WASHINGTON — The U.S. and European Union launched free-trade agreement talks here on Monday as the world’s two biggest trading blocs hunkered down to try to overcome long-standing differences to create billions of dollars in new two-way trade.

This story first appeared in the July 9, 2013 issue of WWD. Subscribe Today.

The Trans-Atlantic Trade and Investment Partnership has major implications for imports and exports of fashion goods. In addition, one new trade dispute involving U.S. jeans makers selling to the European market could create some initial friction as the two sides meet this week. In fact, there had been talk of a postponement following the NSA leaks in the U.S.

“In TTIP, we have the opportunity to accomplish something very significant for our economies, for our relationship and for the global trading system as a whole,” said U.S. Trade Representative Michael Froman. “We have an opportunity to spur growth and to generate significant increases in the already substantial number of jobs supported by trans-Atlantic trade and investment.”

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President Obama has said the U.S.-EU relationship is already the largest in the world, amounting to about $1 trillion in annual trade in goods and services, and British Prime Minister David Cameron has said the free-trade deal could add as much as $157 billion to the EU economy, about $126 billion to the U.S. economy and as much as $133 billion to the rest of the world.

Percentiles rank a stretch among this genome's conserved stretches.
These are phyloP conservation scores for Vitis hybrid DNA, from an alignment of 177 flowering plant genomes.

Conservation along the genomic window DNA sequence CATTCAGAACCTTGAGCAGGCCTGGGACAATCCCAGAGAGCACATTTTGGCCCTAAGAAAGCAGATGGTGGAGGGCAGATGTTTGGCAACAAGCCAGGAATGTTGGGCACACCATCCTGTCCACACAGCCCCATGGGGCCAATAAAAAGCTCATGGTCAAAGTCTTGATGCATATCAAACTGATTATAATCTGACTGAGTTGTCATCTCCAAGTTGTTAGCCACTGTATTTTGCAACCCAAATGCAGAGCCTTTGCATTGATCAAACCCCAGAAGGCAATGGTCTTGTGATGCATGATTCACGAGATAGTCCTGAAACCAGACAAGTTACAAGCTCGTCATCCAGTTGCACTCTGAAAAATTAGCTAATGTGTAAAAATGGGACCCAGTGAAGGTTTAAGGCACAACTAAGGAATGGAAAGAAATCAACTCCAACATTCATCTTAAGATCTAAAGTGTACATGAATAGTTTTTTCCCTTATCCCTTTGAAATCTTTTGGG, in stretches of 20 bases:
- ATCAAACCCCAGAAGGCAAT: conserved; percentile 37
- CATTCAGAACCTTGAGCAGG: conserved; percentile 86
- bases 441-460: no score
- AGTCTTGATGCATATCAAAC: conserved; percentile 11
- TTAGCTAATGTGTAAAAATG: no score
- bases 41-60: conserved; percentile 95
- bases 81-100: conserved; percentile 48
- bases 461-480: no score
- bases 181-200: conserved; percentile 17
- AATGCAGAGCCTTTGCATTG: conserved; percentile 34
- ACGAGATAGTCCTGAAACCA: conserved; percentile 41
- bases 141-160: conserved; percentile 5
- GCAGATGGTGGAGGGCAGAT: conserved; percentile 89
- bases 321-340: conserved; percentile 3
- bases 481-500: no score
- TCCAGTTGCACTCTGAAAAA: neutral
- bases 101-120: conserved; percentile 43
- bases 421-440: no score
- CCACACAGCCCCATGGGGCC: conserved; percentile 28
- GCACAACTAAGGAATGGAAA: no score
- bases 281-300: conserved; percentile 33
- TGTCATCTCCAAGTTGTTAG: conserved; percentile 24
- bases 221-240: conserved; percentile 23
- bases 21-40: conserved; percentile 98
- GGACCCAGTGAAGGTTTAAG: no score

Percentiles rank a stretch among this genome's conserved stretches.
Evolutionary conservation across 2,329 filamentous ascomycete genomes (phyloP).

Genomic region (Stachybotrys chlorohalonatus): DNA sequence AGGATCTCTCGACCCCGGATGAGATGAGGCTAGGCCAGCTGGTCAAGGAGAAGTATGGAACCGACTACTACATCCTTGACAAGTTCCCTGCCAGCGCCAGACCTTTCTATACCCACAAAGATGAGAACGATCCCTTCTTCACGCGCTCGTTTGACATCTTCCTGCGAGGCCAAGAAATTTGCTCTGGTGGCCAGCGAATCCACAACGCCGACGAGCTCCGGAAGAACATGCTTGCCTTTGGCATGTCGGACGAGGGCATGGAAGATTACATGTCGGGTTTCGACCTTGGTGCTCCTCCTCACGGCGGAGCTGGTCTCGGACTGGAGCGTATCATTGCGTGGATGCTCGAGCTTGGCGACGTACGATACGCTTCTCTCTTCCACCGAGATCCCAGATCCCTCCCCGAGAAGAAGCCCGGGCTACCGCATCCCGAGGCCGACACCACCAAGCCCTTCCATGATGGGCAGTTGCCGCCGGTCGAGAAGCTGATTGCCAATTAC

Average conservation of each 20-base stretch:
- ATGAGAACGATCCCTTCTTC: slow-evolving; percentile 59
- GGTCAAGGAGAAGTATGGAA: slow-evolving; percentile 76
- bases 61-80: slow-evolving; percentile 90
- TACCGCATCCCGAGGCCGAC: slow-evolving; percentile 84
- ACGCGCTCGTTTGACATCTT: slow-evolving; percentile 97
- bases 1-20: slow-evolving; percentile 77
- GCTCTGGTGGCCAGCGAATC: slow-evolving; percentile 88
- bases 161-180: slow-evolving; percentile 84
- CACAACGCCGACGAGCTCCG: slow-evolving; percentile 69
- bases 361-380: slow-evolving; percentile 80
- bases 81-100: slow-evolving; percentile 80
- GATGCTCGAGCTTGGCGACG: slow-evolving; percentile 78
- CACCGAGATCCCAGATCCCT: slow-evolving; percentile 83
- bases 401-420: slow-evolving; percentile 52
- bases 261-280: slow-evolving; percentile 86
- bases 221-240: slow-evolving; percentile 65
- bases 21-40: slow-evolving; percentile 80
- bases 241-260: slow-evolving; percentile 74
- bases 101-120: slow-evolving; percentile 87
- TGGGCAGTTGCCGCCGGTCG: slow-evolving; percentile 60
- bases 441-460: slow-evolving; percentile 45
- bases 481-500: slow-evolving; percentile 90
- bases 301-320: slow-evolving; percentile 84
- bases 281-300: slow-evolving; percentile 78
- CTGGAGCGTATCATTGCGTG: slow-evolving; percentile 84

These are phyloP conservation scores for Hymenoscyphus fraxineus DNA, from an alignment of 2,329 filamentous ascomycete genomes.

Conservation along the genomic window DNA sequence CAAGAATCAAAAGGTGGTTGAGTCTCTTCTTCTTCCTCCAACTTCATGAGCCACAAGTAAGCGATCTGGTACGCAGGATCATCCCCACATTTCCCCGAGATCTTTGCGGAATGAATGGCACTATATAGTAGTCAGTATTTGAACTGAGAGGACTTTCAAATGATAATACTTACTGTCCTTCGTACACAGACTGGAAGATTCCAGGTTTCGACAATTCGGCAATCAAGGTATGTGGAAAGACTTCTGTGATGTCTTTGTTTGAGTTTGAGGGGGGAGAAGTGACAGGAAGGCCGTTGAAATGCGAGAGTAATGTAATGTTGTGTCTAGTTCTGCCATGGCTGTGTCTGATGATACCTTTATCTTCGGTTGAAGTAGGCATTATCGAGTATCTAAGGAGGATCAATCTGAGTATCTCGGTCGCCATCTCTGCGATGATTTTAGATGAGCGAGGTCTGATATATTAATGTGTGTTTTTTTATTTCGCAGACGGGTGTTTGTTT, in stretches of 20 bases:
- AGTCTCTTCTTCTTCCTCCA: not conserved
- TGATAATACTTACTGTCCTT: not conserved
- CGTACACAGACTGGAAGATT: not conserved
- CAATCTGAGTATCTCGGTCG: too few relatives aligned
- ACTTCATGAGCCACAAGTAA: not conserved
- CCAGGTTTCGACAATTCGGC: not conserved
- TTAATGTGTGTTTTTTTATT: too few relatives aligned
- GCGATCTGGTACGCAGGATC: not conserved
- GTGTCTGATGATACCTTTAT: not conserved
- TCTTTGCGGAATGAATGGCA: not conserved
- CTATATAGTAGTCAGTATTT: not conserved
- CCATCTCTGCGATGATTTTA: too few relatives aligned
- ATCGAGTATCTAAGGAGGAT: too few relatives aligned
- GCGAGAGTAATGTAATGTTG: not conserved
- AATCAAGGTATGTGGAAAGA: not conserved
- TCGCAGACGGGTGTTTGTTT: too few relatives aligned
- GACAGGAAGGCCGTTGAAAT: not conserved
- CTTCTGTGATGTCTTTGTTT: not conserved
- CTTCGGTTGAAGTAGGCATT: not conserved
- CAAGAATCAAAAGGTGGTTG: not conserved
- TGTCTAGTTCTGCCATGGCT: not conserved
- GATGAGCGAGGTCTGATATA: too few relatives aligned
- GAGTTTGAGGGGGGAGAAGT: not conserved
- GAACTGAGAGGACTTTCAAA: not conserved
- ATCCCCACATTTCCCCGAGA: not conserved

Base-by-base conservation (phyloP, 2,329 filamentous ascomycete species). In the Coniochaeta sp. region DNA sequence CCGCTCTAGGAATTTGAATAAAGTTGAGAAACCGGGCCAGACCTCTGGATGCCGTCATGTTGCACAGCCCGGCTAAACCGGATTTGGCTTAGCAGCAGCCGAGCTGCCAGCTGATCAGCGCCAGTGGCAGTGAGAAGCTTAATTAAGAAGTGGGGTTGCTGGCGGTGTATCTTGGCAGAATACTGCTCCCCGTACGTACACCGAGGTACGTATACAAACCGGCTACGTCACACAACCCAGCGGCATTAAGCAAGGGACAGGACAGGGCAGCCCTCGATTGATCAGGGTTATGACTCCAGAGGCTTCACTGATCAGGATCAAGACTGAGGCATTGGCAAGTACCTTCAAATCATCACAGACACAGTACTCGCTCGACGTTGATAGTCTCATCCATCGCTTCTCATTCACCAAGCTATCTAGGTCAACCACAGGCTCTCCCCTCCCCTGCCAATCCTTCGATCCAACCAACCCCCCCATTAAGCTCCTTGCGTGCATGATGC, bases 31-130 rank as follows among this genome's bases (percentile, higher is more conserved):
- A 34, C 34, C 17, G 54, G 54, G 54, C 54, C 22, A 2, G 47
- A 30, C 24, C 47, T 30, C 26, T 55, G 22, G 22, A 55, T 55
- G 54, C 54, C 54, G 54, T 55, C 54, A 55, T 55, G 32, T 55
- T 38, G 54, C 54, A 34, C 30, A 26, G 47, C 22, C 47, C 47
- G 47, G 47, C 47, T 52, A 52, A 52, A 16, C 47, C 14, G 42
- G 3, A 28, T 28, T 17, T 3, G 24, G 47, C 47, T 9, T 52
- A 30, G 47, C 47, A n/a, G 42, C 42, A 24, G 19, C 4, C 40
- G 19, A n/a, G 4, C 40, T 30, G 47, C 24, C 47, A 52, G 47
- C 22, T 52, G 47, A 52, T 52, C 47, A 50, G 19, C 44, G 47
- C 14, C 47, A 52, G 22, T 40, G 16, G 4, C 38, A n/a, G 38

But the two sides will confront several thorny issues, including agricultural subsidies on both sides.

“We go into this exercise with eyes wide open,” Froman said. “We know there will be challenges. But we also know that there is strong political will at the highest levels on both sides of the Atlantic determined to stay focused and get this done on one tank of gas. I have every confidence that we can achieve this goal.”

Many apparel brands are also hopeful a trade dispute between the U.S. and EU will be resolved. At the end of April, the EU more than tripled the tariff on U.S.-made women’s and girls’ cotton denim jeans to 38 percent, in retaliation for not resolving a World Trade Organization case the EU won against the U.S. in 2005.

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